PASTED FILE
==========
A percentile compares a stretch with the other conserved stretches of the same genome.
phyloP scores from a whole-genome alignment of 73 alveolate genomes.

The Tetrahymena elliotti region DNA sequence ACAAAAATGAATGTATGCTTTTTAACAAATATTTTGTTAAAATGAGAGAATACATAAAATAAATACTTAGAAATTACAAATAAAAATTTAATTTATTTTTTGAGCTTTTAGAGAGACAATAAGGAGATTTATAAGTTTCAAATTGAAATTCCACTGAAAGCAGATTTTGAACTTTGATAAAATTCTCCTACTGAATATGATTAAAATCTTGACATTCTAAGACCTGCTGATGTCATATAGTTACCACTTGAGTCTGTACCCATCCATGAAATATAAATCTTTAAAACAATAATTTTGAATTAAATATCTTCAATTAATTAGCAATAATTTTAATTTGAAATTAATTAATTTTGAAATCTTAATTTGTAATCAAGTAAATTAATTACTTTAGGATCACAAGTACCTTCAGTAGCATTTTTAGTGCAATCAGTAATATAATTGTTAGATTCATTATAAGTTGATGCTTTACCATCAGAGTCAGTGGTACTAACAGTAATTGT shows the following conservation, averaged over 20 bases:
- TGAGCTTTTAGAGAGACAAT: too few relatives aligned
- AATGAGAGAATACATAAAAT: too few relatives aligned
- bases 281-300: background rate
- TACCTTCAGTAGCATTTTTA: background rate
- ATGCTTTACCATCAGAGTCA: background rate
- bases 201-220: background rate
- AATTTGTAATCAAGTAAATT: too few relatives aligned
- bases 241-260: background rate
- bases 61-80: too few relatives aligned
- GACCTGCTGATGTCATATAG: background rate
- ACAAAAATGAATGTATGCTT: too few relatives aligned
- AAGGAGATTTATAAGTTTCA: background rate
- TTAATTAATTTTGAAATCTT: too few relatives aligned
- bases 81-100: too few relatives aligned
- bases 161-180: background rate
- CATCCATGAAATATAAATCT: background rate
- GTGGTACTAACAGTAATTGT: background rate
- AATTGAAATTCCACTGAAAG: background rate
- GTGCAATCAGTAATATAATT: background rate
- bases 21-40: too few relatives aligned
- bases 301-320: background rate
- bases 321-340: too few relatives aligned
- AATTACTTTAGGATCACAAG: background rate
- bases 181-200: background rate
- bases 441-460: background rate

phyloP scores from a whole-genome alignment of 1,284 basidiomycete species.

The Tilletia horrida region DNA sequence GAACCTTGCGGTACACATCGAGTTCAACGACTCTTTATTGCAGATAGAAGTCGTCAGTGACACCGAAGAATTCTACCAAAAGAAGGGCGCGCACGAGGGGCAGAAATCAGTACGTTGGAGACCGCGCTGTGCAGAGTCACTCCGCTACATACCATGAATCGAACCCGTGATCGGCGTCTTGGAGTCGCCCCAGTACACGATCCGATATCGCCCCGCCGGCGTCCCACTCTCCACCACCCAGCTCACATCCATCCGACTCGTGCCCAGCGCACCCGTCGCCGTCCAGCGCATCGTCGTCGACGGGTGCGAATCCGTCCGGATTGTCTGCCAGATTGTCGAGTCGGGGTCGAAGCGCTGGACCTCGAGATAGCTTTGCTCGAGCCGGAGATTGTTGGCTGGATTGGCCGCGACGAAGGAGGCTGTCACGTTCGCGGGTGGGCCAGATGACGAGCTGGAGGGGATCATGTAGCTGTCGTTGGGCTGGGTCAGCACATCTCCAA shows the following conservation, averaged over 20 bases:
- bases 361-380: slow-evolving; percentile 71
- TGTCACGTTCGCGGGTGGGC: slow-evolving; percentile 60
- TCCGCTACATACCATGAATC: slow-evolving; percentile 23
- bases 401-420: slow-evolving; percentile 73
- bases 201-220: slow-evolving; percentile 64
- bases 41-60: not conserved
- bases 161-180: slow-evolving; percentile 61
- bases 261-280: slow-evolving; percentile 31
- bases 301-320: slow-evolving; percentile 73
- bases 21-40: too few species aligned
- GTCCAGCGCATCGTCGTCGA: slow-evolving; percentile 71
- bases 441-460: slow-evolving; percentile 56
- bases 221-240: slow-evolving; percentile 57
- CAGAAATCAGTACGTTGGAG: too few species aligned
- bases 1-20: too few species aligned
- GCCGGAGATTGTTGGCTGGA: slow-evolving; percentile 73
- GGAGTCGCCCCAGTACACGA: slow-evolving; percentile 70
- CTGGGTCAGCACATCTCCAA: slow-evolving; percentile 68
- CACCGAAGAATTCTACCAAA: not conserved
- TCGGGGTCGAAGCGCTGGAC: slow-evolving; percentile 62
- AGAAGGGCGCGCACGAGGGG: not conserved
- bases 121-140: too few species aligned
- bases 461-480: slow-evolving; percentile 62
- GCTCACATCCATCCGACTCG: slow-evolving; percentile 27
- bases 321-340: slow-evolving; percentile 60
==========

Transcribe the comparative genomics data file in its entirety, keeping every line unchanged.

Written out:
A percentile compares a stretch with the other conserved stretches of the same genome.
phyloP scores from a whole-genome alignment of 73 alveolate genomes.

The Tetrahymena elliotti region DNA sequence ACAAAAATGAATGTATGCTTTTTAACAAATATTTTGTTAAAATGAGAGAATACATAAAATAAATACTTAGAAATTACAAATAAAAATTTAATTTATTTTTTGAGCTTTTAGAGAGACAATAAGGAGATTTATAAGTTTCAAATTGAAATTCCACTGAAAGCAGATTTTGAACTTTGATAAAATTCTCCTACTGAATATGATTAAAATCTTGACATTCTAAGACCTGCTGATGTCATATAGTTACCACTTGAGTCTGTACCCATCCATGAAATATAAATCTTTAAAACAATAATTTTGAATTAAATATCTTCAATTAATTAGCAATAATTTTAATTTGAAATTAATTAATTTTGAAATCTTAATTTGTAATCAAGTAAATTAATTACTTTAGGATCACAAGTACCTTCAGTAGCATTTTTAGTGCAATCAGTAATATAATTGTTAGATTCATTATAAGTTGATGCTTTACCATCAGAGTCAGTGGTACTAACAGTAATTGT shows the following conservation, averaged over 20 bases:
- TGAGCTTTTAGAGAGACAAT: too few relatives aligned
- AATGAGAGAATACATAAAAT: too few relatives aligned
- bases 281-300: background rate
- TACCTTCAGTAGCATTTTTA: background rate
- ATGCTTTACCATCAGAGTCA: background rate
- bases 201-220: background rate
- AATTTGTAATCAAGTAAATT: too few relatives aligned
- bases 241-260: background rate
- bases 61-80: too few relatives aligned
- GACCTGCTGATGTCATATAG: background rate
- ACAAAAATGAATGTATGCTT: too few relatives aligned
- AAGGAGATTTATAAGTTTCA: background rate
- TTAATTAATTTTGAAATCTT: too few relatives aligned
- bases 81-100: too few relatives aligned
- bases 161-180: background rate
- CATCCATGAAATATAAATCT: background rate
- GTGGTACTAACAGTAATTGT: background rate
- AATTGAAATTCCACTGAAAG: background rate
- GTGCAATCAGTAATATAATT: background rate
- bases 21-40: too few relatives aligned
- bases 301-320: background rate
- bases 321-340: too few relatives aligned
- AATTACTTTAGGATCACAAG: background rate
- bases 181-200: background rate
- bases 441-460: background rate

phyloP scores from a whole-genome alignment of 1,284 basidiomycete species.

The Tilletia horrida region DNA sequence GAACCTTGCGGTACACATCGAGTTCAACGACTCTTTATTGCAGATAGAAGTCGTCAGTGACACCGAAGAATTCTACCAAAAGAAGGGCGCGCACGAGGGGCAGAAATCAGTACGTTGGAGACCGCGCTGTGCAGAGTCACTCCGCTACATACCATGAATCGAACCCGTGATCGGCGTCTTGGAGTCGCCCCAGTACACGATCCGATATCGCCCCGCCGGCGTCCCACTCTCCACCACCCAGCTCACATCCATCCGACTCGTGCCCAGCGCACCCGTCGCCGTCCAGCGCATCGTCGTCGACGGGTGCGAATCCGTCCGGATTGTCTGCCAGATTGTCGAGTCGGGGTCGAAGCGCTGGACCTCGAGATAGCTTTGCTCGAGCCGGAGATTGTTGGCTGGATTGGCCGCGACGAAGGAGGCTGTCACGTTCGCGGGTGGGCCAGATGACGAGCTGGAGGGGATCATGTAGCTGTCGTTGGGCTGGGTCAGCACATCTCCAA shows the following conservation, averaged over 20 bases:
- bases 361-380: slow-evolving; percentile 71
- TGTCACGTTCGCGGGTGGGC: slow-evolving; percentile 60
- TCCGCTACATACCATGAATC: slow-evolving; percentile 23
- bases 401-420: slow-evolving; percentile 73
- bases 201-220: slow-evolving; percentile 64
- bases 41-60: not conserved
- bases 161-180: slow-evolving; percentile 61
- bases 261-280: slow-evolving; percentile 31
- bases 301-320: slow-evolving; percentile 73
- bases 21-40: too few species aligned
- GTCCAGCGCATCGTCGTCGA: slow-evolving; percentile 71
- bases 441-460: slow-evolving; percentile 56
- bases 221-240: slow-evolving; percentile 57
- CAGAAATCAGTACGTTGGAG: too few species aligned
- bases 1-20: too few species aligned
- GCCGGAGATTGTTGGCTGGA: slow-evolving; percentile 73
- GGAGTCGCCCCAGTACACGA: slow-evolving; percentile 70
- CTGGGTCAGCACATCTCCAA: slow-evolving; percentile 68
- CACCGAAGAATTCTACCAAA: not conserved
- TCGGGGTCGAAGCGCTGGAC: slow-evolving; percentile 62
- AGAAGGGCGCGCACGAGGGG: not conserved
- bases 121-140: too few species aligned
- bases 461-480: slow-evolving; percentile 62
- GCTCACATCCATCCGACTCG: slow-evolving; percentile 27
- bases 321-340: slow-evolving; percentile 60